South celebrates Black History Month

By Evelín Gutierrez

Editorial Editor 

The month of February celebrates Black History Month, which is a time where we remember great African American individuals who have contributed to inventions, ideas, or left an impact on our modern society. 

While we may know of the celebratory month itself, what about the origins? According to the official history website, Black History Month dates all the way back to 1915, when Carter G. Woodson created an organization known as the Association for the Study of Negro Life and History. Woodson hoped that others would popularize and recognize the discoveries that he and other black intellectuals would publish in “The Journal of Negro History,” which he established successfully in 1916. In 1920, Woodson urged black civic organizations to promote the achievements that researchers were uncovering. This led to Woodson sending out a press release announcing “Negro History Week” in 1926 on February 7 to celebrate Black history and bring awareness to the topic overall. 

According to the Texas A&M Archives, Black History Month got its official name in 1976, when Texas A&M University Afro-American history professor Albert Broussard turned Woodson’s Negro History Week into a month-long celebration, now known as Black History Month.  

“We celebrate Black History Month in February because black people had traditionally celebrated the birthdays of Abraham Lincoln and Frederick Douglas, both of whom were born in the month of February,” Broussard said. “Oftentimes Black history is taught as a celebration of this great man or this great woman, but that wasn’t what Woodson had in mind. He wanted this time to be a celebration of the achievement of Black people as a race, recognizing that Black people were part of the history of this country from the very beginning.”

Since 1976, every American president has designated February as Black History Month and chosen a theme for it. The 2022 Black History Month theme is “Black Health and Wellness,” which not only explores the legacy of many African American scholars and medical practitioners in Western medicine, but also other ways of knowing medicine (e.g., midwives, herbalists, naturopaths, etc..) throughout African history and culture.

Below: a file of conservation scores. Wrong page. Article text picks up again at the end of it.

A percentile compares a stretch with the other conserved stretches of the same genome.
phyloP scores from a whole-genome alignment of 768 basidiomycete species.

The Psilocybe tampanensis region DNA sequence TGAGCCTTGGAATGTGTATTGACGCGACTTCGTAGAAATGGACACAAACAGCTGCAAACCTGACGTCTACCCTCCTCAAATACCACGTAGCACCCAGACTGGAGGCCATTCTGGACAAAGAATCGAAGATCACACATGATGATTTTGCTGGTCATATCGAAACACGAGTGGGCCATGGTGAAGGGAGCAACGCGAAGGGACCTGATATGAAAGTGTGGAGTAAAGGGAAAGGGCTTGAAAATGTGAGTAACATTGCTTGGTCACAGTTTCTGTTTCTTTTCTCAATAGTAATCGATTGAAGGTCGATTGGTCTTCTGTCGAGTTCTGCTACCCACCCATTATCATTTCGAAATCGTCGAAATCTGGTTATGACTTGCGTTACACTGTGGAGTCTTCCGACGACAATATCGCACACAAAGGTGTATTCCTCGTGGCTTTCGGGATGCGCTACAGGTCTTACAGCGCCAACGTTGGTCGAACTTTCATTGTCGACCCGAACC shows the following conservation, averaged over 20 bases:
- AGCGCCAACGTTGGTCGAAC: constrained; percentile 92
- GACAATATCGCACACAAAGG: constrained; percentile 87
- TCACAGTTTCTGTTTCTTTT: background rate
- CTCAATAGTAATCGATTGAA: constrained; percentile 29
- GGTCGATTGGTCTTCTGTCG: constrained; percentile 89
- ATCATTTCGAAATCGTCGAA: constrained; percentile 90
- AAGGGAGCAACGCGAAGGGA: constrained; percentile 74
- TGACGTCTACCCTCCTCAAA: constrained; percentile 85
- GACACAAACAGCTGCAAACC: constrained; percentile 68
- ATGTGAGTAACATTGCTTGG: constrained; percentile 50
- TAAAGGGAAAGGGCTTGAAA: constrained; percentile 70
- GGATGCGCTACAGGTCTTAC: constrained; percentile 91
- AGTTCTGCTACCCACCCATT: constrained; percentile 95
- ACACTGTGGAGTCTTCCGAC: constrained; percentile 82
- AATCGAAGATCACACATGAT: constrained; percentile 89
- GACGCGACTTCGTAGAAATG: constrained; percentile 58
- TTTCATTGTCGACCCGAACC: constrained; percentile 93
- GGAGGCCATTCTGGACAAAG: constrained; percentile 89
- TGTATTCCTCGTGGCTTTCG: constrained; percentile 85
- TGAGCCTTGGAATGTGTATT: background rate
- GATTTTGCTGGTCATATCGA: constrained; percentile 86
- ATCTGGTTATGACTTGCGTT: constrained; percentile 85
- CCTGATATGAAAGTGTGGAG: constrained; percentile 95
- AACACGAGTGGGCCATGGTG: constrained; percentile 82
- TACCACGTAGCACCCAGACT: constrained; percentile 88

Of course, South celebrates Black History Month in new ways each school year. This year, the morning announcements have brought light to African American intellectuals who have greatly impacted our world. For example, in the week of February 7-11 the morning announcements discussed George Washington Carver and his achievements and impact in the science field, along with Carver being born near Joplin. A great example would be his ideas of Pioneering Crop Rotation. Due to the single-crop cultivation of cotton, the soil of many fields throughout the South had become depleted and more or less worthless. Carver’s solution was to urge farmers to plant peanuts and soybeans, which could restore nitrogen to the soil while also providing much needed protein to the diets of the consumers. This idea went on to revolutionize agriculture, and saved the livelihood of many farmers to come when the devastation caused by storms in the Dust Bowl hit during the Great Depression.

 South also hosted a door decorating competition for Black History Month, and the diversity of the decorations was massive. Ranging from a “Hidden Figures” inspired door, to a door discussing some lesser known black intellectuals, South was able to see some great inclusivity regarding the months celebrations as students created art pieces or collages using black individuals from all walks of life and careers. On February 24, South showed a movie during the school day called “Loving” which is a story about Richard and Mildred Loving, an interracial couple in 1967, and their case Loving vs. Virginia when the U.S Supreme Court denied their marriage as it invalidated state laws prohibiting interracial marriages. 

When celebrating Black History Month it is important to regard the many, many achievements and successes founded or carried out by the African American community. We commonly recognize Rosa Parks, Martin Luther King Jr., Harriet Tubman, and even President Obama, but it is important to remember the hundreds of other black and African American activists that have changed our world for the better.